Monmouth / About the College / News / Full Story

Classics department news

Barry McNamara
Monmouth College recently celebrated Greek Week, a time to highlight the college’s outstanding sororities and fraternities.

It’s also been a Greek (and Roman) Week of sorts for another group on campus, as classics students have been busy with a variety of activities.

Members of the college’s Gamma Omicron chapter of Eta Sigma Phi, the national classics honorary society, recently attended the 82nd Annual National Convention, hosted by Virginia Tech University. Senior Robert Grafsgaard of Minntonka, Minn.; juniors John Callebert of Des Plaines and Derek Huff of Edmonds, Wash.; sophomores Katherine Bradshaw of Wichita, Kansas, and Anne Cave of Holts Summit, Mo.; and freshman Emily Morland of Galesburg were accompanied by faculty members Nick Dobson and Tom Sienkewicz.

The chapter received Eta Sigma Phi’s first Exelauno Day award. Derived from the Greek verb for “march forth,” Exelauno Day is annually celebrated in classics departments on March 4. Students are challenged to “march forth on March fourth” to promote the classics in their communities. Six members of the Gamma Omicron chapter “marched forth” to Monmouth’s Public Square in Monmouth, where they performed as street mimes representing mythological characters and historical figures from the ancient world.

Students in “Latin 102” at Monmouth also participated in another recent celebration, holding a 2,764th birthday party for Rome. The founding date of April 21, 753 B.C., was calculated by Marcus Terentius Varro. The correctness of his calculation has not been proved scientifically, but is still used worldwide.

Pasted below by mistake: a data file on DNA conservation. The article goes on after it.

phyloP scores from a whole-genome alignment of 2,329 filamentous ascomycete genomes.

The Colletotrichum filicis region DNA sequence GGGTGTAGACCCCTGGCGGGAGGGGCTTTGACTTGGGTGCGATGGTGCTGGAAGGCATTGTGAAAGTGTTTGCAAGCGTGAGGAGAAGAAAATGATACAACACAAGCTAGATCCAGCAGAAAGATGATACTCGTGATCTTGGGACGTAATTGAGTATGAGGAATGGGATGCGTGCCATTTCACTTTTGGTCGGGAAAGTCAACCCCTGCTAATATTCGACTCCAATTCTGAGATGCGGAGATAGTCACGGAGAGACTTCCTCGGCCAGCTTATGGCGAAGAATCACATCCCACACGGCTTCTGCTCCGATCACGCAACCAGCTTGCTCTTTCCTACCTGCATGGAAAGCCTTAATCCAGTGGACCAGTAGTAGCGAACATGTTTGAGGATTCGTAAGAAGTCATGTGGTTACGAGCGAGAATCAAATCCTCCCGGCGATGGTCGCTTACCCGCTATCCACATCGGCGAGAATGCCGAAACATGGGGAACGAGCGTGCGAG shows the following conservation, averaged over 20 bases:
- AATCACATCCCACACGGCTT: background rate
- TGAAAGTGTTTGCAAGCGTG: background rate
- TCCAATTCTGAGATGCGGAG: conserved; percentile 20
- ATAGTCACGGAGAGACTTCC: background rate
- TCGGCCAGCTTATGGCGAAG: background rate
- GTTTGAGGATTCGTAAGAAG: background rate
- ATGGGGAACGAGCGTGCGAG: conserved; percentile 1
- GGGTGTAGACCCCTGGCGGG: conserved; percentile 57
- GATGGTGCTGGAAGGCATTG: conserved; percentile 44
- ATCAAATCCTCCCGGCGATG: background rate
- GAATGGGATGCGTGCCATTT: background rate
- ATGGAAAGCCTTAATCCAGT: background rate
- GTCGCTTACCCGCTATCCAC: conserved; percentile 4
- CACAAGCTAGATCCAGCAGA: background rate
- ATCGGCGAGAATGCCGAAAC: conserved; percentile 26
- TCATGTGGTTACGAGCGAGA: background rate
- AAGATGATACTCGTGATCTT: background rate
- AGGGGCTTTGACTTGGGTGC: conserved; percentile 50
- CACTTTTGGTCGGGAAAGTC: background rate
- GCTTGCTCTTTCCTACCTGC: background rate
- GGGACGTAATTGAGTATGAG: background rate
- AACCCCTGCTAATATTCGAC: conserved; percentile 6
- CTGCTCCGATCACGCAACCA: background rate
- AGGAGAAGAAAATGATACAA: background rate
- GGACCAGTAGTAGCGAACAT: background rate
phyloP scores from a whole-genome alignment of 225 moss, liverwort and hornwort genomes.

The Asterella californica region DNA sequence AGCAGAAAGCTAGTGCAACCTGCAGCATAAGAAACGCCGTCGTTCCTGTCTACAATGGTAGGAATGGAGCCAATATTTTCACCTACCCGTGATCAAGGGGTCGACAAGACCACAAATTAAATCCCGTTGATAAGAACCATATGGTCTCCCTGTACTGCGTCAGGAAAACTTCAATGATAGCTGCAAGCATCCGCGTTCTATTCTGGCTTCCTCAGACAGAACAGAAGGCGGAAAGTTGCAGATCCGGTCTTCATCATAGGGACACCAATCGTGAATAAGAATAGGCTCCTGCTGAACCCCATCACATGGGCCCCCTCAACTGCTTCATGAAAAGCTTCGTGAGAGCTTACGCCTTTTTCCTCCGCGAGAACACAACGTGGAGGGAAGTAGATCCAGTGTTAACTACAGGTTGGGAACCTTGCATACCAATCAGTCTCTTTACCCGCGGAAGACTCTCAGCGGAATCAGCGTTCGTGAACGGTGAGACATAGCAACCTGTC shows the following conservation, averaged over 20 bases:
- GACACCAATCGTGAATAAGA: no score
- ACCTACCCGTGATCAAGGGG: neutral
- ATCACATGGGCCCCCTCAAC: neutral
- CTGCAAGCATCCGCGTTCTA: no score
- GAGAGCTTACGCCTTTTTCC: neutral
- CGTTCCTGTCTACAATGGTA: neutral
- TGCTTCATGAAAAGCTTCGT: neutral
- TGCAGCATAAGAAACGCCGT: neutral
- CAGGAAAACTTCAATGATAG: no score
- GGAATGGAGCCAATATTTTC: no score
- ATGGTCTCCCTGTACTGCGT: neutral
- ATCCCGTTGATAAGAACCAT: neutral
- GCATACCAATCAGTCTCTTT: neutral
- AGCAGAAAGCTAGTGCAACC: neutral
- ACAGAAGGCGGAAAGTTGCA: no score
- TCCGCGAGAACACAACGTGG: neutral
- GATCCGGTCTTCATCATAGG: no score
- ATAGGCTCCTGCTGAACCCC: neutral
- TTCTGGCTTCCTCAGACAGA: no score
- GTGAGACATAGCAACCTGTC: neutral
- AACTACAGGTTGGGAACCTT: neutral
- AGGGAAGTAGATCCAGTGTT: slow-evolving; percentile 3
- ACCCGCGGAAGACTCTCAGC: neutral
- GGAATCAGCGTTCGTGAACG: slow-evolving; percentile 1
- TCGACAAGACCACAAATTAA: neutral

The day before, the first recipient of the college’s newly-named prize for excellence in Latin was named. Grafsgaard received the honor, which is now named for Virginia K. Hellenga, who will retire at the end of this semester after teaching Latin at Monmouth for 15 years.

Looking ahead, the classics department will host Antonios Augoustakis, visiting professor of classics at the University of Illinois, on April 29. Augoustakis will present “Hrotsvita Reading Terence” at 7:30 p.m. in Room 114 in Wallace Hall.

Hrotsvita’s six plays are in direct dialogue with the six comedies of Terence. The 10th-century nun grafts the genre of comedy with hagiography and drama to christianize Terence’s language and themes. Among the plays discussed will be “Dulcitius” and “Sapientia.”

Augoustakis, who specializes in Latin Imperial epic, is the director of the Baylor in Italy program.